In the early scenes from the first scroll our intrepid Samurai are shown with their Japanese bows and arrows. These were integral to the arsenal of weapons available to Samurai and a thorough understanding of kyujutsu (bow technique) was considered essential.
The bow (yumi) is made of a laminate of woods and is asymmetrical with the top being much longer than the bottom. This design assisted archers on horseback as they could more easily fire from either side of the horse.
The arrows (Ya) are traditionally made of bamboo. Every Ya has a gender (male ya are called haya; female ya, otoya); with the fletchings being made from feathers from alternate sides of the bird, the haya spins clockwise upon release while the otoya spins counter-clockwise. The feathers from eagle or hawk were preferred.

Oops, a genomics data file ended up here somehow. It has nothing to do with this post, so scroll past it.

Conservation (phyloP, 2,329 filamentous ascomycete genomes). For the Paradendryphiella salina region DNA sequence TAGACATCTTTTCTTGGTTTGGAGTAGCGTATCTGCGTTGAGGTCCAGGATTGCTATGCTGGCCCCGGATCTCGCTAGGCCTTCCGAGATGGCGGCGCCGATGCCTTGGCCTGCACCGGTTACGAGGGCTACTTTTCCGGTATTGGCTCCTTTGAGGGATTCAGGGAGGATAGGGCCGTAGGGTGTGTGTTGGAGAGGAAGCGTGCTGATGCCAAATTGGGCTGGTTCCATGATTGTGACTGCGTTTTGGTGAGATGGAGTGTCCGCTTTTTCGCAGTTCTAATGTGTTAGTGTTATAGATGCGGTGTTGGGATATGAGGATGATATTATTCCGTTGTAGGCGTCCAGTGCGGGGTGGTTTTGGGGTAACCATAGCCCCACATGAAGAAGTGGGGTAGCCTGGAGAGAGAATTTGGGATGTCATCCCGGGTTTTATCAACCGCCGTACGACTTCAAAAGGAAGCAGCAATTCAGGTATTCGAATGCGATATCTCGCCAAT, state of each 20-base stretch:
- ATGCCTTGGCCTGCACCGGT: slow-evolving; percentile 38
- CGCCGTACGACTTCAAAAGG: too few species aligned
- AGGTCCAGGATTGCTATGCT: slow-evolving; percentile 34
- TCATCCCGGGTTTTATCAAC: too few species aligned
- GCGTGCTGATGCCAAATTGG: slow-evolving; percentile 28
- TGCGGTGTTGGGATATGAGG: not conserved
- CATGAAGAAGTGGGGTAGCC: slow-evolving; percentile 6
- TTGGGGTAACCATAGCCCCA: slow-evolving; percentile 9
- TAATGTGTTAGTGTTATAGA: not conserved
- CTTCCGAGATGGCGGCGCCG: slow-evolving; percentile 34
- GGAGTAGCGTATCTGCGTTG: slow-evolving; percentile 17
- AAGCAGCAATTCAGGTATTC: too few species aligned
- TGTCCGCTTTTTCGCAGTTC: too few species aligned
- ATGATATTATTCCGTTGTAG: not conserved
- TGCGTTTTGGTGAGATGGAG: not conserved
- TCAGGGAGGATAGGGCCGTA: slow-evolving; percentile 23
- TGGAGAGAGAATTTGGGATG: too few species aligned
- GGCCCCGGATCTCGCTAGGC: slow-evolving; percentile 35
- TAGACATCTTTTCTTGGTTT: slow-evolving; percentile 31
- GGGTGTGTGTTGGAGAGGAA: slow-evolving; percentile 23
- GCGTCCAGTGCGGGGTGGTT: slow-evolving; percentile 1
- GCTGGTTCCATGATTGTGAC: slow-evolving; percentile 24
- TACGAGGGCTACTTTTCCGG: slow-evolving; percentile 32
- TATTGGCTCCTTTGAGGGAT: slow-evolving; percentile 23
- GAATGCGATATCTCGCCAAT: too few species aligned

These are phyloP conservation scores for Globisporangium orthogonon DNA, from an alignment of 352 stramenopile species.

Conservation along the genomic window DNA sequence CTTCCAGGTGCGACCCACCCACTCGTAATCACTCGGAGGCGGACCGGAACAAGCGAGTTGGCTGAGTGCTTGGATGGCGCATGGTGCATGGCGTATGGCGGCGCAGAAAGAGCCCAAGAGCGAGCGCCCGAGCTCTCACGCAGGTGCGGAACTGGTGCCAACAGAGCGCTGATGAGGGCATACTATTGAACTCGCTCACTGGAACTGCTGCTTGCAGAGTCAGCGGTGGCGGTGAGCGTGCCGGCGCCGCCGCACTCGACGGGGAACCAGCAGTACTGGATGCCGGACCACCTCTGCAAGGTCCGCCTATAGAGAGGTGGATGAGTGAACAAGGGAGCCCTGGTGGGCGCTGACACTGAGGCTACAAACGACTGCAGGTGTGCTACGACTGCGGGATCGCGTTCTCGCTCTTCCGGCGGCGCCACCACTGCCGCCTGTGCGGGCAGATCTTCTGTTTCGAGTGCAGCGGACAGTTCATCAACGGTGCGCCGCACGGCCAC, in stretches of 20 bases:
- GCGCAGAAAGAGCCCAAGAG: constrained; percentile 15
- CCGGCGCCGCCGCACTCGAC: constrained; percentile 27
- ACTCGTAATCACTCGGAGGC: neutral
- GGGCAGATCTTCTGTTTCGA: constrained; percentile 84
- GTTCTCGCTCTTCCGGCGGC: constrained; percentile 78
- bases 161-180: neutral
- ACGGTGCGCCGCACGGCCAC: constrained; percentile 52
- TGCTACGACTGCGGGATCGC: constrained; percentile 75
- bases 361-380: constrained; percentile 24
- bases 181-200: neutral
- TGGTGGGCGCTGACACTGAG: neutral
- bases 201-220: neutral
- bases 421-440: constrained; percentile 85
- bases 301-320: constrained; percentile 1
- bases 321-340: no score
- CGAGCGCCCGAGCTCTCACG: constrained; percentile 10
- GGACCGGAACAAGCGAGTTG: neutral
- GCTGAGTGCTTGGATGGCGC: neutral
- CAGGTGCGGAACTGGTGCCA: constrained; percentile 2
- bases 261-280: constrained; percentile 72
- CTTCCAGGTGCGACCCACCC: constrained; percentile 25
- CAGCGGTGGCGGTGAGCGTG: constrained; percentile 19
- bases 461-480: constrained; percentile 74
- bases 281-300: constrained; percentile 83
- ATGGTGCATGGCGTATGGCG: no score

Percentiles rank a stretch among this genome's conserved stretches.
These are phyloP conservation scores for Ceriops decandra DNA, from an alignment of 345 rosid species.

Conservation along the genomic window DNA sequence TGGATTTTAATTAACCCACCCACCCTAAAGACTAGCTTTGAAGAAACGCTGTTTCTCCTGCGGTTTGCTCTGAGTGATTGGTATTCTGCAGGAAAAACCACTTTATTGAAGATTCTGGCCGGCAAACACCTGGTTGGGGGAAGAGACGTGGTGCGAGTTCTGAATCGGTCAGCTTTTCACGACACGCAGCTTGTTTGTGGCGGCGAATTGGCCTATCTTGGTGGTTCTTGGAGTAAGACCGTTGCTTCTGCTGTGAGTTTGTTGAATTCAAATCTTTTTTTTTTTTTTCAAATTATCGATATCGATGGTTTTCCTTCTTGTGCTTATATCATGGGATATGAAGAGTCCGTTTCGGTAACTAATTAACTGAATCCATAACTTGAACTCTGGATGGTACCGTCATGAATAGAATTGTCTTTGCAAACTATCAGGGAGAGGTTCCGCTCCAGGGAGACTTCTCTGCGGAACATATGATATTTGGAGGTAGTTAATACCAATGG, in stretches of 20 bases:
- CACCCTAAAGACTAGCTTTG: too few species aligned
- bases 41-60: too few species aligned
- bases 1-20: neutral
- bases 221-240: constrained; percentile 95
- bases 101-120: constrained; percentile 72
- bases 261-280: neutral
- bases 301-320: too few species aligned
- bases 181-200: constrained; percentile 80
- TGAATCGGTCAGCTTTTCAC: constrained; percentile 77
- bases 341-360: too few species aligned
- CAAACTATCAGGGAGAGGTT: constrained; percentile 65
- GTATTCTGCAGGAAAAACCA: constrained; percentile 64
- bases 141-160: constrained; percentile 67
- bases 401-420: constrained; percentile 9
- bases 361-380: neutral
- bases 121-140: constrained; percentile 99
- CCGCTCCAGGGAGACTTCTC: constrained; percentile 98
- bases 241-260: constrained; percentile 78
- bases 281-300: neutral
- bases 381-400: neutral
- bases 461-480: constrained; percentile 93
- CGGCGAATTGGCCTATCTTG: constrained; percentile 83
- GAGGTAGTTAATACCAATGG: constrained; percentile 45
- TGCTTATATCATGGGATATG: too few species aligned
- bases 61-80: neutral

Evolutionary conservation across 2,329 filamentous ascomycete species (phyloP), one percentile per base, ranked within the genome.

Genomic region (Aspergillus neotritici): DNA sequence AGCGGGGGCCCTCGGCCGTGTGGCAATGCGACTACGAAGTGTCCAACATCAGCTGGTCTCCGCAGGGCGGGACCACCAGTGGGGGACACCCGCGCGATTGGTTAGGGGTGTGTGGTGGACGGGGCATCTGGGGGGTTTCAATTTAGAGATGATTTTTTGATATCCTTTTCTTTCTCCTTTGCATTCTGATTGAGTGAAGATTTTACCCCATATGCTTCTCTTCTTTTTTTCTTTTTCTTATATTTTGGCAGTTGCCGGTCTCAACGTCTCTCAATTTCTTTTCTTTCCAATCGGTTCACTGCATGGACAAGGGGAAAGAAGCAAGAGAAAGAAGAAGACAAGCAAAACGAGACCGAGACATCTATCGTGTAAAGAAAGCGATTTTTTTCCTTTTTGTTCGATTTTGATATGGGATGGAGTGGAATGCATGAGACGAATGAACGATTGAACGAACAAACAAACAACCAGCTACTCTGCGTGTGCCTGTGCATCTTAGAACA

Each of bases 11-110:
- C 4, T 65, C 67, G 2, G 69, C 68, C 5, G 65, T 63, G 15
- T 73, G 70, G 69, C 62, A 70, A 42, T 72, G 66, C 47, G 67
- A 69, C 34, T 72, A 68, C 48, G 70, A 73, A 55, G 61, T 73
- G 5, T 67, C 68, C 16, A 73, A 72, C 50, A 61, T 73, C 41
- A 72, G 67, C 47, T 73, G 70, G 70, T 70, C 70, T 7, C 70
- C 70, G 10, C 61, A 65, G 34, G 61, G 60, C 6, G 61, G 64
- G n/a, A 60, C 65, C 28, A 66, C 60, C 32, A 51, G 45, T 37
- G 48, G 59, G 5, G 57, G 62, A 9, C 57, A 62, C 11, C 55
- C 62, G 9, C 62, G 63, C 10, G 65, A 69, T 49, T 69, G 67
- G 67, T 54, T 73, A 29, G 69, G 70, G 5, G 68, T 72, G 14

|Binding the fletchings onto the arrow shaft|
Once the arrow is released, the grip on the bow is loosened allowing the bow to spin in the left hand so that the string stops in front of the archer's outer left forearm. This action is a fascinating combination of technique and the natural working of the bow. It is unique to kyujutsu.
Below is just one of many clips on Youtube featuring traditional Japanese archery: